Christ, the Head of the Church
Thomas B. Warren
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In this article, four questions will be asked and, then, answered according to Bible teaching. The questions are: (1) Did Christ build a church? (2) How many churches did he build? (3) Is Christ himself the head of that church? (4) Did Christ appoint an earthly head (a pope) to serve over his church? The Bible answer to these questions are. (1) Yes. ( 2) One. (3) Yes. (4) No. Let us now expand these answers in some detail.Did Christ Build A Church?
The plain Bible answer is: Yes, he did.
- Isaiah prophesied that he would. Hundreds of years before Jesus was born of Mary, the prophet Isaiah said, "And it shall come to pass in the latter days, that the mountain of Jehovah's house shall be established on the top of the mountains, and shall be exalted above the hills; and all nations shall flow into it'' (Isaiah 2:2). This is obviously a prophecy of the establishment of the Lord's church (cf. 1 Timothy 3:14-15; Acts 2:16-47). The "house" of the Lord is his church.
- Jesus promised to build his church. While in the district of Caesarea Philippi, Jesus said, "And I also say unto thee, that thou art Peter, and upon this rock I will build my church; and the gates of Hades shall not prevail against it'' (Matthew 16:18). Jesus here told the Apostle Peter that upon the truth (that Jesus is the Christ, the Son of God) which Peter had just confessed, he (Jesus) would build (establish) his church.
- The church of Christ was established on the first day of Pentecost after the resurrection of Christ (Acts 2). Before the day of Pentecost, it is clear that the church was not yet established. It is equally clear that beginning with Pentecost the church was in existence (Acts 2:1-47; 8:14; 9:31; cf. Colossians 1:13).
The answer to this is very simple: one! Isaiah prophesied one would be built ("the house of the Lord"). Jesus promised to build his C-H-U-R-C-H! He did not promise to build churches (save in the sense of a multiplicity of local congregations of that one church, Romans 16:16).
After identifying the church as "his body" (Ephesians 1:22-23), Paul said, "There is one body ...'' (Ephesians 4.4). If the body is the church (and it is, Col. 1:18; Ephesians 1:22-23), and if there is one and only one body (and there is, Ephesians 4:4), then there is one and only one church of Christ.Is Christ Himself the Head of His Church?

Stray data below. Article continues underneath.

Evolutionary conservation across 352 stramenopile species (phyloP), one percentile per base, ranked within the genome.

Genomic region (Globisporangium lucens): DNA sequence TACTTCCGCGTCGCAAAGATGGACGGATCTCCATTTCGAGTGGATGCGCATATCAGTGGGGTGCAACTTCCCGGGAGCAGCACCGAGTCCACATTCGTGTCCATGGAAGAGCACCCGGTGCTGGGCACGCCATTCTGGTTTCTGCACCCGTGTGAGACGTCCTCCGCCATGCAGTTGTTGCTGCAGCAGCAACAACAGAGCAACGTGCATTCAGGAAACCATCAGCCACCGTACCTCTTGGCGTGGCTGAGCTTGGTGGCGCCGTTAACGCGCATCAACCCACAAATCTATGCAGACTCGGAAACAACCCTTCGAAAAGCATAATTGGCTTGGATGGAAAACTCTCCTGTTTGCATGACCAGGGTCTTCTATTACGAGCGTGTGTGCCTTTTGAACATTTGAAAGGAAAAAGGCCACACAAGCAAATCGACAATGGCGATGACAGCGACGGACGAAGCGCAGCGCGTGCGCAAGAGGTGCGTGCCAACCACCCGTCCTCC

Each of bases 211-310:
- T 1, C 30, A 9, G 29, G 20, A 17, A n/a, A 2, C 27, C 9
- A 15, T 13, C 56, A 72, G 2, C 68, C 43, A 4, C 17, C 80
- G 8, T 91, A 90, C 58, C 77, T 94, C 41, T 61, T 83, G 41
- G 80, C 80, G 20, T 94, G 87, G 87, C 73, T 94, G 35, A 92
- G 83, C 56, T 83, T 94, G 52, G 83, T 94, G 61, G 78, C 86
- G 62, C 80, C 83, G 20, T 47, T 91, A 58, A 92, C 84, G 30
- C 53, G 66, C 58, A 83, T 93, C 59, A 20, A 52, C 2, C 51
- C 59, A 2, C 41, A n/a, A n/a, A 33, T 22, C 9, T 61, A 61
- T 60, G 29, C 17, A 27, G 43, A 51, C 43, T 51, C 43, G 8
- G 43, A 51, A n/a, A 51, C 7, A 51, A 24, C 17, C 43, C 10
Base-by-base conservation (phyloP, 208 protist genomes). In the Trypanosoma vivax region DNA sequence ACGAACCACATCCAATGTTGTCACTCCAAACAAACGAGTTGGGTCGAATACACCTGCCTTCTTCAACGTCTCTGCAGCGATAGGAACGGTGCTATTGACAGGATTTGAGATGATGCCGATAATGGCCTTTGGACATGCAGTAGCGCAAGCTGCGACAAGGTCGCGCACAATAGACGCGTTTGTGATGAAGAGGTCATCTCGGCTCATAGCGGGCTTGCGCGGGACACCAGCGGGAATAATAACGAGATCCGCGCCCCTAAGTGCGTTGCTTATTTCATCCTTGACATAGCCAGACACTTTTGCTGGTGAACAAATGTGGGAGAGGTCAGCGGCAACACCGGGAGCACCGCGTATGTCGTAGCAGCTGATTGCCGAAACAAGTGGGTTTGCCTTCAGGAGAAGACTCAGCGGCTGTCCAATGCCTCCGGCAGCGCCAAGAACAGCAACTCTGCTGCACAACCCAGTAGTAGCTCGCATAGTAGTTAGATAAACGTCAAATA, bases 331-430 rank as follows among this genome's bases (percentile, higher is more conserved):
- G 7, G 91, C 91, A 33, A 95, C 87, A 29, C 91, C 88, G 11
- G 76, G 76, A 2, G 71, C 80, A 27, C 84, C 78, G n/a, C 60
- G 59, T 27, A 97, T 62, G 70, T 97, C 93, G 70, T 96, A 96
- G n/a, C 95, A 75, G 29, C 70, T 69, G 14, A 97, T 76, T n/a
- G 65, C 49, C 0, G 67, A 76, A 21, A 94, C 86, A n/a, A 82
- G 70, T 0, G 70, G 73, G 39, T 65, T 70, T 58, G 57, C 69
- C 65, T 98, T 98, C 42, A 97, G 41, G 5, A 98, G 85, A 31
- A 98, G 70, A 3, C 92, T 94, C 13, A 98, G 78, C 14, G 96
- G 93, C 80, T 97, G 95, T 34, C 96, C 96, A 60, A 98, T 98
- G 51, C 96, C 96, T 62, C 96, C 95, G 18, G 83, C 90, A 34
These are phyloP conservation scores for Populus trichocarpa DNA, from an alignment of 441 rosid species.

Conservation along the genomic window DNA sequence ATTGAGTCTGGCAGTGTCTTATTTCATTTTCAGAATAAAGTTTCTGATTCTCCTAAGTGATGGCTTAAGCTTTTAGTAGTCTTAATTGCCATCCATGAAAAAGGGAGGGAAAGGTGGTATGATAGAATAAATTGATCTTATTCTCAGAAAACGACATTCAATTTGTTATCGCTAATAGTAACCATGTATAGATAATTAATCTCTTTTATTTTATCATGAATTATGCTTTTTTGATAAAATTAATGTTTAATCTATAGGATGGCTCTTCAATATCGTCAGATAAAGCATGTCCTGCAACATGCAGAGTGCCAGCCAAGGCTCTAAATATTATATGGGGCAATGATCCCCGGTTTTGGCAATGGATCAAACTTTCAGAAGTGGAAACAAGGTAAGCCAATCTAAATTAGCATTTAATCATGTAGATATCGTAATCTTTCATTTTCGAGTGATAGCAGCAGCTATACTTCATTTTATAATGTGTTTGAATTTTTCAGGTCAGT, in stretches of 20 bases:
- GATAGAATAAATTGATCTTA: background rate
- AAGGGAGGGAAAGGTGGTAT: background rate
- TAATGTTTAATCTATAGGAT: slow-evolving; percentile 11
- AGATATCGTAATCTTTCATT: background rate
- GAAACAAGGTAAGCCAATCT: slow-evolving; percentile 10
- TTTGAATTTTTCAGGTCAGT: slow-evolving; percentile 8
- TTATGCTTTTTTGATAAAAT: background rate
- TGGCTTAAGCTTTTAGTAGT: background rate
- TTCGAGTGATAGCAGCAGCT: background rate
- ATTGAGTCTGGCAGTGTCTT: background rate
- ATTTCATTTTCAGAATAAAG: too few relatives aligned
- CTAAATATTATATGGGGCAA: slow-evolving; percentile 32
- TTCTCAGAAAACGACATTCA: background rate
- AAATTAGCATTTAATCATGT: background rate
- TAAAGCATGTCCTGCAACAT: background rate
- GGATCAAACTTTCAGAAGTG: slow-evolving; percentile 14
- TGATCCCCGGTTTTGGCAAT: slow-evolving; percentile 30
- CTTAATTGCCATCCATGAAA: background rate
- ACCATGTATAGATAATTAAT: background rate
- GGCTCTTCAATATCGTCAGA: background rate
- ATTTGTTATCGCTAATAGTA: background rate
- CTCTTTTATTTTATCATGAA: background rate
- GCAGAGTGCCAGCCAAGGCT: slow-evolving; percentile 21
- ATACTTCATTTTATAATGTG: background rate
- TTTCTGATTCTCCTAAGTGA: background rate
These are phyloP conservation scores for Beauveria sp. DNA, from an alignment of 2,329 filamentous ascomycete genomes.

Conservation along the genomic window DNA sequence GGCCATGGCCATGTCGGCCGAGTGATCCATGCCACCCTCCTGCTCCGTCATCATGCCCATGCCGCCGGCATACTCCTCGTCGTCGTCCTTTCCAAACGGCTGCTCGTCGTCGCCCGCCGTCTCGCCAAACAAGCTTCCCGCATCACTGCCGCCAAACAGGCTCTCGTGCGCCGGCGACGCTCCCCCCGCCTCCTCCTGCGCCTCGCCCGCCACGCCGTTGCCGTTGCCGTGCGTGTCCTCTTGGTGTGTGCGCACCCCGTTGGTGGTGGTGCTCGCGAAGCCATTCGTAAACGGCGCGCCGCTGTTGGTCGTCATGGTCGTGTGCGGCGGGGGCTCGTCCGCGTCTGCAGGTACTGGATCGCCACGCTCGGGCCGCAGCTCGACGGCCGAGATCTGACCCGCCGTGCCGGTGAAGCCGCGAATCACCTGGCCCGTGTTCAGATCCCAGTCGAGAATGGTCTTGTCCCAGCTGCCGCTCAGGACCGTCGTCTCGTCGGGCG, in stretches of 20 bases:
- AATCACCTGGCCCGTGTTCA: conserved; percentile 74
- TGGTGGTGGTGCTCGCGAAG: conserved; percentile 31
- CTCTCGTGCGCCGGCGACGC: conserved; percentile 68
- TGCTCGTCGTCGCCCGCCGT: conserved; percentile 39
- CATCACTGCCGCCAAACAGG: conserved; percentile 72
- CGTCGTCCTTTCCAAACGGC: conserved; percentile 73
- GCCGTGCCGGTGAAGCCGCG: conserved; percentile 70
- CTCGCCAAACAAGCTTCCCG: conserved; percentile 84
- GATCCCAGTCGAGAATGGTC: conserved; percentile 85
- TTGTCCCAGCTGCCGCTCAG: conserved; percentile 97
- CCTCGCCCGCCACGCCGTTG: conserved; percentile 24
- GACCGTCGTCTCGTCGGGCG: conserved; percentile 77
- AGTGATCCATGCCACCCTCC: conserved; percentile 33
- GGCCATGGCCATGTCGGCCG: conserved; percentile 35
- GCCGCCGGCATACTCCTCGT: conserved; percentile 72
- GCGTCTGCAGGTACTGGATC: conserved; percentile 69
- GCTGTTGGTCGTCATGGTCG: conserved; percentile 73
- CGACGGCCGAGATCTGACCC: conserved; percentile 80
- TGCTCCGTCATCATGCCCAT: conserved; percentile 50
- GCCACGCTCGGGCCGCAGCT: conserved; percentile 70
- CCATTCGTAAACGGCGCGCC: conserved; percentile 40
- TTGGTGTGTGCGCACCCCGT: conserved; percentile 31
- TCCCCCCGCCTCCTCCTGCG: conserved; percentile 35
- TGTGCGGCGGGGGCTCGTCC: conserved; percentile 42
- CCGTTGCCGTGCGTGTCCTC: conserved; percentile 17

Again, the Bible answers a crucial question in plain, simple language. The apostle Paul said, "... and he put all things in subjection under his feet, and gave him to be head over all things to the church, which is his body, the fullness of him that filleth all in all'' (Ephesians 1:22-23).
Further, Paul said, ''... but speaking truth in love, may grow up in all things into him, who is the head, even Christ ...'' (Ephesians 4:15).
Still further, Paul said, "For the husband is the head of the wife, as Christ also is the head of the church, being himself the saviour of the body. But as the church is subject to Christ, so let the wives also be to their husbands in everything'' (Ephesians 5:23-24).
Christ is both head of the church and savior of the church.Did Christ appoint any earthly head (a Pope) to serve over his church?
There are those who claim that Christ made a "sweeping bestowal of power over all in Christ's earthly kingdom"; i.e., that he appointed a mere human being to be his (Christ's) official representative on earth and to speak with authority in matters of faith and practice. These people further claim that "history testifies" that these so-called earthly heads (whom the Roman Catholic church calls popes) have claimed to be the vicars (substitutes for, representatives) of Christ "beginning with Peter and continuing down the centuries in unbroken succession."
This claim is completely and absolutely without Biblical foundation and/or authorization. Nowhere in the Bible is Peter (or any one else) called the pope (earthly head) of the church. Nowhere in the Bible is Peter given any power which the other apostles did not have. When Peter erred, Paul withstood him to the face (Galatians 2:11-12).
It is true that Peter is prominent (in the sense that the New Testament says a great deal about him) but nowhere does the Bible teach that Peter was pre-eminent! Every effort to prove that Peter had preeminence over the rest of the apostles involves perversion of the plain teaching of the Bible.
Peter himself never even claimed to be the pope over the church. No other Bible writer claimed that Peter was the pope. Jesus never said Peter was the pope. In fact, there is nothing in the Bible which teaches either explicitly or implicitly that Peter was "the vicar" of Christ on earth.
The one -- and only! -- head of the church of Christ is the Lord Jesus Christ himself (Ephesians 1:22-23; Col. 1:18; Ephesians 4:4; 15; 5:23). And, as head of the church, Christ authorized no mere man to be head (pope) over that church.
Christ is the foundation upon which the church was built (I Corinthians 3:11). He was and is the one and only head of that church.
May all men come to see and accept this vital truth!
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